HAMPTON ROADS, Va. - It's a chemical mountain of foam called "elephant toothpaste." Cheryl gets all sciency with our local Mad Scientist Jupiter Jen. (madscienceofhamptonroads.com)
To do this experiment at home with your little scientists, here is what Jupiter Jen says...
You will need:
- A clean 16 ounce plastic soda bottle
- 1/2 cup 20-volume hydrogen peroxide liquid (20-volume is a 6% solution, ask an adult to get this from a beauty supply store or hair salon)
- 1 Tablespoon (one packet) of dry yeast
- 3 Tablespoons of warm water
- Liquid dish washing soap
- Food coloring
- Small cup
- Safety goggles
- Disposable gloves (optional)
NOTE: The foam will overflow from the bottle, so be sure to do this experiment on a washable surface, or place the bottle in the sink or on a tray. Disposable gloves are recommended if you want to touch the foam.
What to do
- Hydrogen peroxide can irritate skin and eyes, so put on those safety goggles and gloves. Ask an adult to carefully pour the hydrogen peroxide into the bottle.
- Add 8 drops of your favorite food coloring into the bottle.
- Add about 1 tablespoon of liquid dish soap into the bottle and swish the bottle around a bit to mix it.
- In a separate small cup, combine the warm water and the yeast together and mix for about 30 seconds.
- Now the adventure starts! Pour the yeast water mixture into the bottle (a funnel helps here) and watch the foaminess begin!
How does it work?
Foam is awesome! The foam you made is special because each tiny foam bubble is filled with oxygen. The yeast acted as a catalyst (a helper) to remove the oxygen from the hydrogen peroxide. Since it did this very fast, it created lots and lots of bubbles. Did you notice the bottle got warm. Your experiment created a reaction called an Exothermic Reaction – that means it not only created foam, it created heat! The foam produced is just water, soap, and oxygen so you can clean it up with a sponge and pour any extra liquid left in the bottle down the drain. This experiment is sometimes called “Elephant’s Toothpaste” because it looks like toothpaste coming out of a tube, but don’t get the foam in your mouth!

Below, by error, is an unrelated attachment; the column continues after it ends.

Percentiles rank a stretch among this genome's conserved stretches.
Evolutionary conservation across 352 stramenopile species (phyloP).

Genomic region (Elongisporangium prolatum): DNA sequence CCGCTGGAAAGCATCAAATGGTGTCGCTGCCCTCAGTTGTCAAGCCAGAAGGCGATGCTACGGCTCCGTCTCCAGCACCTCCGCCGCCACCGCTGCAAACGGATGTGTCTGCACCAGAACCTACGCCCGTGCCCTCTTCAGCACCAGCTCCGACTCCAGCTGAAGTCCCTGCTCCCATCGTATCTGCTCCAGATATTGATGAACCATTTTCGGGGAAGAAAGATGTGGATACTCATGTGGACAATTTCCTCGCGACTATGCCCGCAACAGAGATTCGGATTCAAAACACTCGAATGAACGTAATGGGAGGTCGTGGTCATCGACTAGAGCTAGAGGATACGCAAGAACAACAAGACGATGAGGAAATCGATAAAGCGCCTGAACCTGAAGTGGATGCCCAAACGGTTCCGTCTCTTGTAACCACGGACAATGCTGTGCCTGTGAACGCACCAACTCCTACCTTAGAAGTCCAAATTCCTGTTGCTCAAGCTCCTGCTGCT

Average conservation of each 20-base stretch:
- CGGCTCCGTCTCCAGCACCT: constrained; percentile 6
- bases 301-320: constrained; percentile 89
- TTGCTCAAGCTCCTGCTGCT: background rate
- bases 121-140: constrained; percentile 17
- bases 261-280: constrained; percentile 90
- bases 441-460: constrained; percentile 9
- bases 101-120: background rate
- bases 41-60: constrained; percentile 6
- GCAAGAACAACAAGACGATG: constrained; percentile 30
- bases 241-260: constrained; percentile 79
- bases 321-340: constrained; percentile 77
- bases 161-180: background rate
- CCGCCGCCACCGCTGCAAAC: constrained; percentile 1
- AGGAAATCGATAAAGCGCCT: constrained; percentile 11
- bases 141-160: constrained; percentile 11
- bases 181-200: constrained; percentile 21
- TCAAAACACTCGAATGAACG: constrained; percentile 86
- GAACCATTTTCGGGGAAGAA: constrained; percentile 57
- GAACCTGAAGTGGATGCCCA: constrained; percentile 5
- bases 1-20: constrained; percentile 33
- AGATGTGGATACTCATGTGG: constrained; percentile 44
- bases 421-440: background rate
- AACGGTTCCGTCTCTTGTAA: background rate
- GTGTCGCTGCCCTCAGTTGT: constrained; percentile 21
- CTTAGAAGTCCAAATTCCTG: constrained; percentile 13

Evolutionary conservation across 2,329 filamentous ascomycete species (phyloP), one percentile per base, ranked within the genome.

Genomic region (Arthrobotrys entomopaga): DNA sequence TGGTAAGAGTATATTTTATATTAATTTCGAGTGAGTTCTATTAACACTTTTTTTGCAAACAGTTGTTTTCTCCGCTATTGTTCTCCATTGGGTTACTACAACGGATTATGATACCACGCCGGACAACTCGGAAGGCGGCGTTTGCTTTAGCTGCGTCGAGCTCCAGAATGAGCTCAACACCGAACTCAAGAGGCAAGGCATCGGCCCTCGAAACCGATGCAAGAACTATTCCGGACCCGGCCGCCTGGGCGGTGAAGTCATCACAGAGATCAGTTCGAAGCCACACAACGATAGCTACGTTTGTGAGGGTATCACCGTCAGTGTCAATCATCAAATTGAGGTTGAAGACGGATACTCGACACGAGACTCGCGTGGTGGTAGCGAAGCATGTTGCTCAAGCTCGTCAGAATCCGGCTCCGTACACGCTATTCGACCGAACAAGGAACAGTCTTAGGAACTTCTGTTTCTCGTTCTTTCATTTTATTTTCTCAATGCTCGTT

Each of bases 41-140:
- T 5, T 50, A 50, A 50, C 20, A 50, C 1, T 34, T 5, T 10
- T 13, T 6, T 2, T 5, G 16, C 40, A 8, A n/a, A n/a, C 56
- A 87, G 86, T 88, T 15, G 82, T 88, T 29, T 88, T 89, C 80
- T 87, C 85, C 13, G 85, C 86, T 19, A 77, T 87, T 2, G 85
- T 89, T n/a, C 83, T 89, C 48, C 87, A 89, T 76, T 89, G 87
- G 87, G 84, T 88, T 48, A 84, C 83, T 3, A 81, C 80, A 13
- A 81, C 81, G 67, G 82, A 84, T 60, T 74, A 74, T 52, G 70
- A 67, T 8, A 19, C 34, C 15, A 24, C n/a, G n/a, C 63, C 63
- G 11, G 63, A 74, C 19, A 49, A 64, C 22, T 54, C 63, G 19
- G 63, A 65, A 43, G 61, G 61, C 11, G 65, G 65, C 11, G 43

Make it an experiment
The project above is a DEMONSTRATION. To make it a true experiment, you can try to answer these questions:
- Does the amount of yeast change the amount of foam produced?
- Does the experiment work as well if you add the dry yeast without mixing it with water?
- Does the size of the bottle affect the amount of foam produced?